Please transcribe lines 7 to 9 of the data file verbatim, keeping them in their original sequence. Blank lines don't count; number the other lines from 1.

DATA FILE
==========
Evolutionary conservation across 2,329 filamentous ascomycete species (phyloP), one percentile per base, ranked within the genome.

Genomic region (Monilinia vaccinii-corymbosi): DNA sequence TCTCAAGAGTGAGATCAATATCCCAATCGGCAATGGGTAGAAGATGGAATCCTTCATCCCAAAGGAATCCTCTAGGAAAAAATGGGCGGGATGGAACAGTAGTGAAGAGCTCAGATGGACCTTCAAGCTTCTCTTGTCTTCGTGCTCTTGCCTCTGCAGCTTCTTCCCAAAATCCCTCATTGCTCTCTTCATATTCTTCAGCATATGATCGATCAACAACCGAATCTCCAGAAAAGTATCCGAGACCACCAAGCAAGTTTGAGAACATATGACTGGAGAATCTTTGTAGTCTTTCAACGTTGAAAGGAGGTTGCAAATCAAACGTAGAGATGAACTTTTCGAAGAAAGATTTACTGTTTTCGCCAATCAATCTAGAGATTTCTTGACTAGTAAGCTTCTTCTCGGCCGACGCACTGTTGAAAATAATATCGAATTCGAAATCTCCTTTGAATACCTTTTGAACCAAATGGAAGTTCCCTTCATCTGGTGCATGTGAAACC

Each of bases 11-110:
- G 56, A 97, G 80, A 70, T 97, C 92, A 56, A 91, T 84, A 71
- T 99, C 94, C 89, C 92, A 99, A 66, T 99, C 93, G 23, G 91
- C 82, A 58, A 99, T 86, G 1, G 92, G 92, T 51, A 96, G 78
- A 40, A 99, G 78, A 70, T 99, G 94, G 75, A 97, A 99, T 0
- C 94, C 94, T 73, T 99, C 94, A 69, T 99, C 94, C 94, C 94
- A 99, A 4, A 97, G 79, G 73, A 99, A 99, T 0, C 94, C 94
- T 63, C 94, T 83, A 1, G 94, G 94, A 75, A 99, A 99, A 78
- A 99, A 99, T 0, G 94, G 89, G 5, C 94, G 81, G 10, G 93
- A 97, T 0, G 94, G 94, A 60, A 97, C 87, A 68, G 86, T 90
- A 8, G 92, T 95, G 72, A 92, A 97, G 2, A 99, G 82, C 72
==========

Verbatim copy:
- A 40, A 99, G 78, A 70, T 99, G 94, G 75, A 97, A 99, T 0
- C 94, C 94, T 73, T 99, C 94, A 69, T 99, C 94, C 94, C 94
- A 99, A 4, A 97, G 79, G 73, A 99, A 99, T 0, C 94, C 94